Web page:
WhiteCrow Walking

My solo walk across America began in Maine. I walked for nearly 3 years carrying a backpack and facing countless dangers, as well as met wonderful people I could have never made it without. From bullets to bears I moved through mountains of snow and across burning desert country. The end result will be a book, and the fruition of a childhood dream. This is a blog from the field with rough stories about my steps along the way.

25 September 2007

Feeling Potatoes

Walking into the glow of a full moon toward the Garden Cafe' I am adopted by a golden retriever that is delighted with company for a 5a.m. walk. He is attentive and well behaved though just slightly confused about where his home lies and I haven't the morning heart to send him scurrying with a blunt command I don't mean. I eat a ham and cheese omelet heavy with Kimm Brother's potatoes, the same potatoes I have come to know so well, and studied maps. I still see him sitting by my travous outside. Another bark. I try not to look up. Nic steps from his stove and pies to tell me my friend just went around to the backdoor to wait me out. Looking outside an hour later he is still waiting, still holding by the door. He thinks that I am his, and I wonder how I'll get out of town without this eighty pound stomach following me.
(Yesterday) For half the day I am separating potatoes from stone and making Hannah laugh as she works the conveyor belt of rolling potatoes and round field stones across from me. We remove rocks as a steady river of spuds rumble between us over a dry track. She is beaming light with sunglasses set in her dark hair over a John Deere hat that shadow water blue eyes. I am singing because I don't care and my mind is shuddering in time to the motors. I am singing to white noise. It does not matter that I am dry or throated. The electric motors are loud forcing a voice that is not mine just to break surface and ease the cadence of potato, potato, potato, rock, twig, rock. Thought turns to reflex and back. "Old black water keep on rolling..." I see Hannah's lips move softly as her hands move from stone to stone.
Hannah is one of those women that just can't look bad or ill kept no matter how her clothing tangles or the earth dusts her face and I study this angle of grace to understand though I remain mystified and content with that. She is eighteen and getting married in March. All her world is rising like dawn. We both are boyant with new roads in our morning hair. Each time we look at one another we smile a grin that exclaims that we are truly excited about life, the future, and it is contagious. I'm hit with a small potato and don't have to look up to feel her smirk.
I wish winter wasn't coming so fast. There are so many questions only time spent in one camp can answer. I am driven out to the potato fields by George, a cheerful part-time musician that looks like Jerry Garcia. He is a big man with a gentle cluck for a laugh. I listen to his travels and how he lost a hundred pounds to save his heart. It was worth saving. His voice is gentle. I try to see him smoking it up on a stage. All I hear is his smooth heart with the volume turned up and I listen as he talks tapping my foot. We watch the field, the lines of pale vines releasing the wet of last night's frost turned over and over as if we are watching the sea from shore. Tractors become a few small ships floating in a line of waves. A few birds fly over without looking down.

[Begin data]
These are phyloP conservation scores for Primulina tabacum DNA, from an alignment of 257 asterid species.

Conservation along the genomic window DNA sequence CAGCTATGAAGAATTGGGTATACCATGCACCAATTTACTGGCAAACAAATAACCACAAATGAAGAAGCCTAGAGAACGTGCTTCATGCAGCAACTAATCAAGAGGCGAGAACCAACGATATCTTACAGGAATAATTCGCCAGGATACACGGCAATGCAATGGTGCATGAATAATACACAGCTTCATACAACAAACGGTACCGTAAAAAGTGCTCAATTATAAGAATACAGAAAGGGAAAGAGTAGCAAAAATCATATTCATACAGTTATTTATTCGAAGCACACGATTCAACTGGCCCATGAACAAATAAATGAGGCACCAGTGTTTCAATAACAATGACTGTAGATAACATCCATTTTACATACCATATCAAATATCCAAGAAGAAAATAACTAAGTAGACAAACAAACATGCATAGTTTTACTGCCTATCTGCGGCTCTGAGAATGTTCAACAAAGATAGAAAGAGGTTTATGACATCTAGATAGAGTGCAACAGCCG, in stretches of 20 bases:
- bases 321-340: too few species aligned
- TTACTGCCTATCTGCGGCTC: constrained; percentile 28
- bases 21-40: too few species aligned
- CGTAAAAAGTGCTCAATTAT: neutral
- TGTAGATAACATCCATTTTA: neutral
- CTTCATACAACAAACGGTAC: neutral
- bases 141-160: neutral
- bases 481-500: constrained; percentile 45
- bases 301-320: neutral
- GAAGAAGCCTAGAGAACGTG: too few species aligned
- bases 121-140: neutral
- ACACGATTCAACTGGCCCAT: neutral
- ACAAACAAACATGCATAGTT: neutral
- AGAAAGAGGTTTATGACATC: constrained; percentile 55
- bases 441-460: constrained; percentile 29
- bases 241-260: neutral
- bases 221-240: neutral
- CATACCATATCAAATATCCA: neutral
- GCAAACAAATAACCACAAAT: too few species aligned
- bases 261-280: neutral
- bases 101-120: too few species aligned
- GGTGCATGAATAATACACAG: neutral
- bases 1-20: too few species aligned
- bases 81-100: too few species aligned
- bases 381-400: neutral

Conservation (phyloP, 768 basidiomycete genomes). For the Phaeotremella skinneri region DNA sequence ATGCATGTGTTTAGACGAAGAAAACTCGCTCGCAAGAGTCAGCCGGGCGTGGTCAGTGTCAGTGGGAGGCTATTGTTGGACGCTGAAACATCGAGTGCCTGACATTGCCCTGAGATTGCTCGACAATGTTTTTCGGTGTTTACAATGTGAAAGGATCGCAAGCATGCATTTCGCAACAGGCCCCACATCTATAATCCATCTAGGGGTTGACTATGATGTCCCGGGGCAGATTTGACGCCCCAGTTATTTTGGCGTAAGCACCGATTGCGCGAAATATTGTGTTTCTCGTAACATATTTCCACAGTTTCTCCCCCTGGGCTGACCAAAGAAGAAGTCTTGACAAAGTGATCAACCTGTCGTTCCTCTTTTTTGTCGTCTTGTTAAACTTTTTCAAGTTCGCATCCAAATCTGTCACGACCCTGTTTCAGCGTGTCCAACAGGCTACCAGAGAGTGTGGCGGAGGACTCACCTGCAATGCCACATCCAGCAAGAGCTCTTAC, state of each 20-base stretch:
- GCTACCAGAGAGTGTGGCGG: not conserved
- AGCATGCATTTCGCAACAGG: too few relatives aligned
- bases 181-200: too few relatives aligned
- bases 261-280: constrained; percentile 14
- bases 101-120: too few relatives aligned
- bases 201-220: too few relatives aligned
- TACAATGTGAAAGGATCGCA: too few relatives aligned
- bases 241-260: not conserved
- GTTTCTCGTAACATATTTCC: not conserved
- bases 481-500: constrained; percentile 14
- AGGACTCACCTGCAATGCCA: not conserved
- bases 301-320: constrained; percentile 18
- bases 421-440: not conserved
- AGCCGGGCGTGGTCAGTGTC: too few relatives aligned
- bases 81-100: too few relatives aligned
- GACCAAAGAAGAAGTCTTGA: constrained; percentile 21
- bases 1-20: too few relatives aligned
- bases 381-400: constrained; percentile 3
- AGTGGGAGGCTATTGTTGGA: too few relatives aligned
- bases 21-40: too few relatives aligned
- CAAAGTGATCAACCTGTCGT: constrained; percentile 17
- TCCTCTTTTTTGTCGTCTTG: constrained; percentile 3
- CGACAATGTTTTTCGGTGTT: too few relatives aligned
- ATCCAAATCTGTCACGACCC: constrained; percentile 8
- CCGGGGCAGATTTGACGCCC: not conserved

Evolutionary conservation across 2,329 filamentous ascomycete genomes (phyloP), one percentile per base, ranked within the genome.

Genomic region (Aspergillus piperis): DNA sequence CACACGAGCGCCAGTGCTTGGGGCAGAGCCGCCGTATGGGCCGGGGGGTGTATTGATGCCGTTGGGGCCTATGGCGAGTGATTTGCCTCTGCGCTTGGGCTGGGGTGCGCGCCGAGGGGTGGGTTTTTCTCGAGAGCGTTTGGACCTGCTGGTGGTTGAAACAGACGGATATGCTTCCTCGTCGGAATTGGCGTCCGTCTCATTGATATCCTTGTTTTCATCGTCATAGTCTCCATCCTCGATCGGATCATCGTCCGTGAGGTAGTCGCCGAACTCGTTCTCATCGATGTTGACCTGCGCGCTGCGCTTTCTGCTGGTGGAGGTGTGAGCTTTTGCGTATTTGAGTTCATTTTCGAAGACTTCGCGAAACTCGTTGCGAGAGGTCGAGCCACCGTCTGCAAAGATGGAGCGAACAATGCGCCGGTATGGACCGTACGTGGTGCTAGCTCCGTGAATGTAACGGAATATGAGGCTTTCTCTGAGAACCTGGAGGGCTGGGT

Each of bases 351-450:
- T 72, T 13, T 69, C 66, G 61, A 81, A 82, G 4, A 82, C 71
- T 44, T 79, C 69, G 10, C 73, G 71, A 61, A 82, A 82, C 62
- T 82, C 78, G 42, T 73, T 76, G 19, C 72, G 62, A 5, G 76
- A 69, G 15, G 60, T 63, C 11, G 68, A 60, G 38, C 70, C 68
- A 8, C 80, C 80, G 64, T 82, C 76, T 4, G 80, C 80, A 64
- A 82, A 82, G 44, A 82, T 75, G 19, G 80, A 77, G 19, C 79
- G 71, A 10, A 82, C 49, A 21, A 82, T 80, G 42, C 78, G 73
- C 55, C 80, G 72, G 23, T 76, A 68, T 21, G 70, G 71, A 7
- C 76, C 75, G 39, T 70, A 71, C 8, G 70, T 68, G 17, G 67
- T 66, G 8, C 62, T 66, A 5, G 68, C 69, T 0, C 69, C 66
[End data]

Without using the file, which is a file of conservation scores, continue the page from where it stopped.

Riding shotgun in the blue tractor I feel the earth break behind us to the throat of the polished blade as the dump trucks fills with fists of rock and spuds on a field surrounded by a horseshoe of mountains dusted with snow. This is what I wanted, dreamt of and it passes so fast; to work with the people of the land, to taste the harvest in the dust coming up from my shirt, to be part of this truth of America, dirt cracking in the folds and wrinkles of my hands. It is a meal I have no control over and this plate moves away too soon although I am chewing in earnest, still taking it all in like it is my last chance to eat this particular confection and spice. And it is. Before I memorize all the names, clear the taste of earth from my palette my feet are talking about new roads and the return to strangerland, the return to being wet too long and yet another little pang of leaving dances in my chest. Have I grown more sensitive to these little leavings, or am I getting closer to heart, to a belonging that comes with being at peace within my own skin? I take lots of pictures but this is a weak placebo to a soul that wants to know these voices, these faces, this town. I worry about shredding my clothes on steel and rubber belts, wear on boots, the coming of winter, and think of walking down the same road I have just tractored....wondering through all of this thought... will tomorrow see me gone or smiling through this dirty face with the chill of morning settling in my hands?
Dark becomes light against the glass of the restaurant. The dog has forgiven his post and wandered off. The morning tells me that my only sweater is too thin as I shoulder Crow Dog, fasten the two wheeled cart to my waist and dip my hat brim down in the direction of Logan.